Leading GOP presidential candidate Donald Trump has climbed the polls because of his frank — and sometimes misguided — opinions on touchy political issues including race and immigration.
But despite an offensive track record, the real estate magnate made valid points regarding Silicon Valley’s diversity problem and the industry’s treatment of highly educated and skilled legal immigrant workforce.
As Boston.com’s Nik DeCosta-Klipa highlighted, Trump pounced on the seldom discussed and complex issue of tech companies heavily recruiting employees from overseas through the U.S. H-1B visa program for highly skilled workers — a practice criticized as problematic for diversity efforts and exploitative to immigrant workers.
Trump took shots at Facebook CEO Mark Zuckerberg and political opponent Sen. Marco Rubio (R-FL) in his first policy paper for supporting open immigration policies, including a clear path to citizenship “that would decimate women and minorities.”
Too many visas, like the H-1B, have no such requirement. In the year 2015, with 92 million Americans outside the workforce and incomes collapsing, we need to companies to hire from the domestic pool of unemployed. Petitions for workers should be mailed to the unemployment office, not U.S. Citizenship and Immigration Services (USCIS).
Rubio, who co-sponsored the Immigration Innovation bill this year that aims to more than double the annual H-1B visa cap up to 195,000, has since backed away from his previous stance on comprehensive immigration reform, but Zuckerberg has remained firm, continuing support of his two-year immigration advocacy project FWD.us.
Trump spouted statistics such as that about 66 percent of the IT jobs are filled through the H-1B visa-holding STEM (science, technology, engineering, and math) graduates under 30, despite graduating twice as many Americans in the same fields. He also touches on pain points that women and other minorities including Latinos, black, and Native Americans are often left out of the program — having to rely on tech companies’ taking the initiative.
The 25 year-old H-1B visa program was created to spur innovation and allow companies to hire the best talent from across the globe to propel us into the future. Tech companies particularly have been criticized for abusing the program, hiring a disproportionate amount of employees, such as Indian natives who make up almost two-thirds of H-1B visa holders, according to USCIS data from 2012 to 2013.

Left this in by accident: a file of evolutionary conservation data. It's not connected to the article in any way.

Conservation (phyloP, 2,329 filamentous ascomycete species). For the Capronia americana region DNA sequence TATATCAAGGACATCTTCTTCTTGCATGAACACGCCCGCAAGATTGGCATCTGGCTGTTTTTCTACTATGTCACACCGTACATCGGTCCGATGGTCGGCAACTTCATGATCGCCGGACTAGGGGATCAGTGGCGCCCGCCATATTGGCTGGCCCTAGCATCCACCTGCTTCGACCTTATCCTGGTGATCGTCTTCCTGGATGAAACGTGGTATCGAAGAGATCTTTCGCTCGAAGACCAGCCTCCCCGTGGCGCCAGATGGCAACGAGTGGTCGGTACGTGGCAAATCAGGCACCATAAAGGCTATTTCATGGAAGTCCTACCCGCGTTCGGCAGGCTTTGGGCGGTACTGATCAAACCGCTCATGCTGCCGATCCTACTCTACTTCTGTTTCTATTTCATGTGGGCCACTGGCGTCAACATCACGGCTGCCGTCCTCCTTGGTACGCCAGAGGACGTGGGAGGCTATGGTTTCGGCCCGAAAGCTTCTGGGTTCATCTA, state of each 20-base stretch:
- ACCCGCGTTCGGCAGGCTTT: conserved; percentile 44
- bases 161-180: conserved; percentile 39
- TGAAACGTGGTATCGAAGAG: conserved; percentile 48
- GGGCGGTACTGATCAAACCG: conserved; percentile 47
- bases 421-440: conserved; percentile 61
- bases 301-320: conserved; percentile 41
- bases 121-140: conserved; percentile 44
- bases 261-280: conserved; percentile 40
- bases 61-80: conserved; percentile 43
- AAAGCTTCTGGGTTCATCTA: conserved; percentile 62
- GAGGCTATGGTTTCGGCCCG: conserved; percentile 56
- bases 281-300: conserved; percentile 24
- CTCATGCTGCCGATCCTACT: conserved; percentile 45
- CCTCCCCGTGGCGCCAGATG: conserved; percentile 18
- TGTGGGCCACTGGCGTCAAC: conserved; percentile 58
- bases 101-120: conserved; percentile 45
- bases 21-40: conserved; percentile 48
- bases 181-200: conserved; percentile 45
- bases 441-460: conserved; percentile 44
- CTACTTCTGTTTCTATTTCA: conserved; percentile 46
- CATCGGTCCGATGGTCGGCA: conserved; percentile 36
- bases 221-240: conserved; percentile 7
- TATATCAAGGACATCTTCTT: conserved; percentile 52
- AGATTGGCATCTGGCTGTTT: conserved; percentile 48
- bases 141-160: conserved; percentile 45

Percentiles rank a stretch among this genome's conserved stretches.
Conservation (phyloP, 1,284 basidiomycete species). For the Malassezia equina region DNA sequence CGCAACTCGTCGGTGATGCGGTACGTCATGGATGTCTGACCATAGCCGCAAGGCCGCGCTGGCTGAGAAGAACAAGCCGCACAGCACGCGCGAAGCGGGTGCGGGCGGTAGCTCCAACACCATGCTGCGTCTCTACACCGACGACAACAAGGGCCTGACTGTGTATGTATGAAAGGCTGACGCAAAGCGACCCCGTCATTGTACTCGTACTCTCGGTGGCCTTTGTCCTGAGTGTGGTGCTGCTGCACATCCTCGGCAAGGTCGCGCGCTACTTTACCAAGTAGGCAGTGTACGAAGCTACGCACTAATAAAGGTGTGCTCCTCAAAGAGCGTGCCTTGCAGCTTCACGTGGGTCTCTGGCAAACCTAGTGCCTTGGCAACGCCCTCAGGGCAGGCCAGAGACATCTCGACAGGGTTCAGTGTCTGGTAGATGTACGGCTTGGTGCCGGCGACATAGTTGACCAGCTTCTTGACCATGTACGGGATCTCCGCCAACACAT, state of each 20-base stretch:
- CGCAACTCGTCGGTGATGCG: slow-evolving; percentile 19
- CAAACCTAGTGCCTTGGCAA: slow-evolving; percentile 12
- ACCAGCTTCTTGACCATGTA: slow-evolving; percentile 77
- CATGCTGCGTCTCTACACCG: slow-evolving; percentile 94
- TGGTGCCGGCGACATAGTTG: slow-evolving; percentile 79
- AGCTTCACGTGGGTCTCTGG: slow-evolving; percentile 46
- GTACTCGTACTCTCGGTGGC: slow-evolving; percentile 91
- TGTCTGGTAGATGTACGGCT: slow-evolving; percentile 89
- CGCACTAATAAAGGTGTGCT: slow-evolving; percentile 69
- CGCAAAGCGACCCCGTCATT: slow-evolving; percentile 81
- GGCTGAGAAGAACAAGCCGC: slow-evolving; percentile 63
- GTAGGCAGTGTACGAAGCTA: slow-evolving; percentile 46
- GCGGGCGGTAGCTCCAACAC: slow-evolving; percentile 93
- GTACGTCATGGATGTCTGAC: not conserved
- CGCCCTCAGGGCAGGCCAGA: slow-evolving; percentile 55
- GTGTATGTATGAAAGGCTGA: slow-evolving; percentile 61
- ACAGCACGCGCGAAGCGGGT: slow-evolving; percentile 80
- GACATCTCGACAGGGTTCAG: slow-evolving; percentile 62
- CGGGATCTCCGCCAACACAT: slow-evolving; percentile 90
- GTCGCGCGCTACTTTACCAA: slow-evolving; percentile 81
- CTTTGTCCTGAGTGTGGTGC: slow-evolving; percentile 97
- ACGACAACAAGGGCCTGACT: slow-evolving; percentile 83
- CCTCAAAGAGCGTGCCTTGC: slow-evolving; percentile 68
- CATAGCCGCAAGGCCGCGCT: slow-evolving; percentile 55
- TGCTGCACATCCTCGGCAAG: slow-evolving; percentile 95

H-1B employees, in turn, may be taken advantage of, not being paid fairly or at all, illegally being charged application fees by staffing firms, and in some cases, prohibiting their spouses from working.
Trump’s answer to end the abuse and increase tech diversity is to raise the H-1B minimum wage to force companies to also look at homegrown graduates for entry-level jobs.
Raising the prevailing wage paid to H-1Bs will force companies to give these coveted entry-level jobs to the existing domestic pool of unemployed native and immigrant workers in the U.S., instead of flying in cheaper workers from overseas. This will improve the number of black, Hispanic and female workers in Silicon Valley who have been passed over in favor of the H-1B program.
FWD.us president Todd Schulte fired back at Trump’s plan in a blog post, contending the program doesn’t steal jobs from Americans but helps create more jobs.
“We need to fix our nation’s badly broken immigration system so that more highly-skilled immigrants can create jobs here in the United States,” Schulte said, citing that each H-1B visa holder creates more than 2.5 jobs for Americans. “That means creating a Startup Visa to help entrepreneurs create the next generation of innovation here in the U.S…it means increasing the numbers of H-1B visas and reforming the program so that we don’t run out of spots.”
H-1B visas are a hot commodity: All 65,000 available slots this year were filled within the first week applications were accepted.
But while Trump hit some salient points regarding the controversial H-1B visa program, he is far from an authority on diversity. Past vitriolically xenophobic and sexist comments aside, his immigration plan released Sunday hinges on building a wall along the U.S.-Mexico border, which could depress the economy of the United States’ third largest trading partner, and deporting more than 11 million undocumented immigrants, costing the U.S. $620 billion and hollowing out the workforce in three major industries — hospitality, construction, and agriculture.